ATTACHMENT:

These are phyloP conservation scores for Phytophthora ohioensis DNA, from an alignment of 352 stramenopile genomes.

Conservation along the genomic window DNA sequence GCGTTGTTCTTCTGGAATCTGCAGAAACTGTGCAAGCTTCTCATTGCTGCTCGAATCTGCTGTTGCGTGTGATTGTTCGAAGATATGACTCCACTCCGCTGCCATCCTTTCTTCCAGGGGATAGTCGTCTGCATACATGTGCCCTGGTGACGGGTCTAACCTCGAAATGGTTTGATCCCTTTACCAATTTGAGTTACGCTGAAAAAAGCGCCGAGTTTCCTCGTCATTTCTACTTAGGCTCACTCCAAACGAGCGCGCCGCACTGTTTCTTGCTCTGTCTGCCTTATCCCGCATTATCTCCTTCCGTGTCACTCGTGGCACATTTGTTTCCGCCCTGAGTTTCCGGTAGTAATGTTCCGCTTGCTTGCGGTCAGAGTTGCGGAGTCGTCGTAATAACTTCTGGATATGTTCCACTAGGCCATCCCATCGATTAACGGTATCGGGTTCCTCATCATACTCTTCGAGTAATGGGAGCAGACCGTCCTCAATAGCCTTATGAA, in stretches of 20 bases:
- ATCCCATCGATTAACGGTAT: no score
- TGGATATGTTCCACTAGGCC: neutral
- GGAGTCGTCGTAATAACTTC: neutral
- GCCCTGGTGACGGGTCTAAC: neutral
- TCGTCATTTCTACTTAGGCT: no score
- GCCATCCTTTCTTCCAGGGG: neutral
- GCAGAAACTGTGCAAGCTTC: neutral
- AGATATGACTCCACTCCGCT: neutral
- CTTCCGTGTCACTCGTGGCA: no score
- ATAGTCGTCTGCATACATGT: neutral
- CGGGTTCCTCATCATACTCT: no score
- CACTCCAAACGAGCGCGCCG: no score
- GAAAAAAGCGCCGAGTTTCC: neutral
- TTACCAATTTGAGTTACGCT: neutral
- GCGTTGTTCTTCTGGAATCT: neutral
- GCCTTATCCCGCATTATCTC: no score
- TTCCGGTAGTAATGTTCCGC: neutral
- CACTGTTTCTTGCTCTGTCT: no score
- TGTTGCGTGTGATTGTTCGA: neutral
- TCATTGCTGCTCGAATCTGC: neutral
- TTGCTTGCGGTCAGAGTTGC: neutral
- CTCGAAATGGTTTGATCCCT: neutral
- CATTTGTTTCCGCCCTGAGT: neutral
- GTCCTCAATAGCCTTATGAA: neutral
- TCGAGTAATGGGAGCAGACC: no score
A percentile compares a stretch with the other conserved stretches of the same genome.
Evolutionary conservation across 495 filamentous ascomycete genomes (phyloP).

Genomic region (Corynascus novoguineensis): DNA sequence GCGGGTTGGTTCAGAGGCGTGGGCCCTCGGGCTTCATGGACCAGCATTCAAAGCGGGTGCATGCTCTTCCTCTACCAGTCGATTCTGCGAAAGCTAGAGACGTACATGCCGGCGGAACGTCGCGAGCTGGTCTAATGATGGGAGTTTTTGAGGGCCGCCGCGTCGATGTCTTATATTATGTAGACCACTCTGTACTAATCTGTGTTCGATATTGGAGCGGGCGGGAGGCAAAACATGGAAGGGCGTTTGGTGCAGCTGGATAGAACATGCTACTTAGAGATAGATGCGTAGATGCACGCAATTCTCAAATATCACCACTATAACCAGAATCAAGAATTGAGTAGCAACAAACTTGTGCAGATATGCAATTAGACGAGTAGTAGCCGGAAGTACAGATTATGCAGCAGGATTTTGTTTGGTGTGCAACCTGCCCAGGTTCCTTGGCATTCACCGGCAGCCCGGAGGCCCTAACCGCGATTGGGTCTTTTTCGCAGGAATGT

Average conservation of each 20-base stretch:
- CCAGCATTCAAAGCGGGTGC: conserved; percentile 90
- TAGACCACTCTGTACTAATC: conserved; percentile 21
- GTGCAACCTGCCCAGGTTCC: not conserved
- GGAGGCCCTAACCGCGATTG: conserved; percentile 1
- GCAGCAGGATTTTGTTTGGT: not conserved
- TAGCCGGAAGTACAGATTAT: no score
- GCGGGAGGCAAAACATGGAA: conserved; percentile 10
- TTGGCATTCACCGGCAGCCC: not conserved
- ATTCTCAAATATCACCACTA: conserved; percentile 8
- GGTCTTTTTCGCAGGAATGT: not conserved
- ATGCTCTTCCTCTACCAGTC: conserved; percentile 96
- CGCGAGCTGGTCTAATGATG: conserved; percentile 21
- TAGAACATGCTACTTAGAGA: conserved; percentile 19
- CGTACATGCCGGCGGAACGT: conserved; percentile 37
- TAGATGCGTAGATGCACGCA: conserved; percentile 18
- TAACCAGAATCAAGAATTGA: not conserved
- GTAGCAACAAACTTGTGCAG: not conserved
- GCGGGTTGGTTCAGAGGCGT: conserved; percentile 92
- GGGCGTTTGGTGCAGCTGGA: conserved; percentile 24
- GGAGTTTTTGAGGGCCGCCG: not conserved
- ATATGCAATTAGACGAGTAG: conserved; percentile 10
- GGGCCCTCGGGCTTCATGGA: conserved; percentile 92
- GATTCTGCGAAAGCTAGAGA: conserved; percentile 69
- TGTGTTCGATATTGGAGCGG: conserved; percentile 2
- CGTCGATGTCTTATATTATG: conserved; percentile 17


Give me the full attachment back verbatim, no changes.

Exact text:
These are phyloP conservation scores for Phytophthora ohioensis DNA, from an alignment of 352 stramenopile genomes.

Conservation along the genomic window DNA sequence GCGTTGTTCTTCTGGAATCTGCAGAAACTGTGCAAGCTTCTCATTGCTGCTCGAATCTGCTGTTGCGTGTGATTGTTCGAAGATATGACTCCACTCCGCTGCCATCCTTTCTTCCAGGGGATAGTCGTCTGCATACATGTGCCCTGGTGACGGGTCTAACCTCGAAATGGTTTGATCCCTTTACCAATTTGAGTTACGCTGAAAAAAGCGCCGAGTTTCCTCGTCATTTCTACTTAGGCTCACTCCAAACGAGCGCGCCGCACTGTTTCTTGCTCTGTCTGCCTTATCCCGCATTATCTCCTTCCGTGTCACTCGTGGCACATTTGTTTCCGCCCTGAGTTTCCGGTAGTAATGTTCCGCTTGCTTGCGGTCAGAGTTGCGGAGTCGTCGTAATAACTTCTGGATATGTTCCACTAGGCCATCCCATCGATTAACGGTATCGGGTTCCTCATCATACTCTTCGAGTAATGGGAGCAGACCGTCCTCAATAGCCTTATGAA, in stretches of 20 bases:
- ATCCCATCGATTAACGGTAT: no score
- TGGATATGTTCCACTAGGCC: neutral
- GGAGTCGTCGTAATAACTTC: neutral
- GCCCTGGTGACGGGTCTAAC: neutral
- TCGTCATTTCTACTTAGGCT: no score
- GCCATCCTTTCTTCCAGGGG: neutral
- GCAGAAACTGTGCAAGCTTC: neutral
- AGATATGACTCCACTCCGCT: neutral
- CTTCCGTGTCACTCGTGGCA: no score
- ATAGTCGTCTGCATACATGT: neutral
- CGGGTTCCTCATCATACTCT: no score
- CACTCCAAACGAGCGCGCCG: no score
- GAAAAAAGCGCCGAGTTTCC: neutral
- TTACCAATTTGAGTTACGCT: neutral
- GCGTTGTTCTTCTGGAATCT: neutral
- GCCTTATCCCGCATTATCTC: no score
- TTCCGGTAGTAATGTTCCGC: neutral
- CACTGTTTCTTGCTCTGTCT: no score
- TGTTGCGTGTGATTGTTCGA: neutral
- TCATTGCTGCTCGAATCTGC: neutral
- TTGCTTGCGGTCAGAGTTGC: neutral
- CTCGAAATGGTTTGATCCCT: neutral
- CATTTGTTTCCGCCCTGAGT: neutral
- GTCCTCAATAGCCTTATGAA: neutral
- TCGAGTAATGGGAGCAGACC: no score
A percentile compares a stretch with the other conserved stretches of the same genome.
Evolutionary conservation across 495 filamentous ascomycete genomes (phyloP).

Genomic region (Corynascus novoguineensis): DNA sequence GCGGGTTGGTTCAGAGGCGTGGGCCCTCGGGCTTCATGGACCAGCATTCAAAGCGGGTGCATGCTCTTCCTCTACCAGTCGATTCTGCGAAAGCTAGAGACGTACATGCCGGCGGAACGTCGCGAGCTGGTCTAATGATGGGAGTTTTTGAGGGCCGCCGCGTCGATGTCTTATATTATGTAGACCACTCTGTACTAATCTGTGTTCGATATTGGAGCGGGCGGGAGGCAAAACATGGAAGGGCGTTTGGTGCAGCTGGATAGAACATGCTACTTAGAGATAGATGCGTAGATGCACGCAATTCTCAAATATCACCACTATAACCAGAATCAAGAATTGAGTAGCAACAAACTTGTGCAGATATGCAATTAGACGAGTAGTAGCCGGAAGTACAGATTATGCAGCAGGATTTTGTTTGGTGTGCAACCTGCCCAGGTTCCTTGGCATTCACCGGCAGCCCGGAGGCCCTAACCGCGATTGGGTCTTTTTCGCAGGAATGT

Average conservation of each 20-base stretch:
- CCAGCATTCAAAGCGGGTGC: conserved; percentile 90
- TAGACCACTCTGTACTAATC: conserved; percentile 21
- GTGCAACCTGCCCAGGTTCC: not conserved
- GGAGGCCCTAACCGCGATTG: conserved; percentile 1
- GCAGCAGGATTTTGTTTGGT: not conserved
- TAGCCGGAAGTACAGATTAT: no score
- GCGGGAGGCAAAACATGGAA: conserved; percentile 10
- TTGGCATTCACCGGCAGCCC: not conserved
- ATTCTCAAATATCACCACTA: conserved; percentile 8
- GGTCTTTTTCGCAGGAATGT: not conserved
- ATGCTCTTCCTCTACCAGTC: conserved; percentile 96
- CGCGAGCTGGTCTAATGATG: conserved; percentile 21
- TAGAACATGCTACTTAGAGA: conserved; percentile 19
- CGTACATGCCGGCGGAACGT: conserved; percentile 37
- TAGATGCGTAGATGCACGCA: conserved; percentile 18
- TAACCAGAATCAAGAATTGA: not conserved
- GTAGCAACAAACTTGTGCAG: not conserved
- GCGGGTTGGTTCAGAGGCGT: conserved; percentile 92
- GGGCGTTTGGTGCAGCTGGA: conserved; percentile 24
- GGAGTTTTTGAGGGCCGCCG: not conserved
- ATATGCAATTAGACGAGTAG: conserved; percentile 10
- GGGCCCTCGGGCTTCATGGA: conserved; percentile 92
- GATTCTGCGAAAGCTAGAGA: conserved; percentile 69
- TGTGTTCGATATTGGAGCGG: conserved; percentile 2
- CGTCGATGTCTTATATTATG: conserved; percentile 17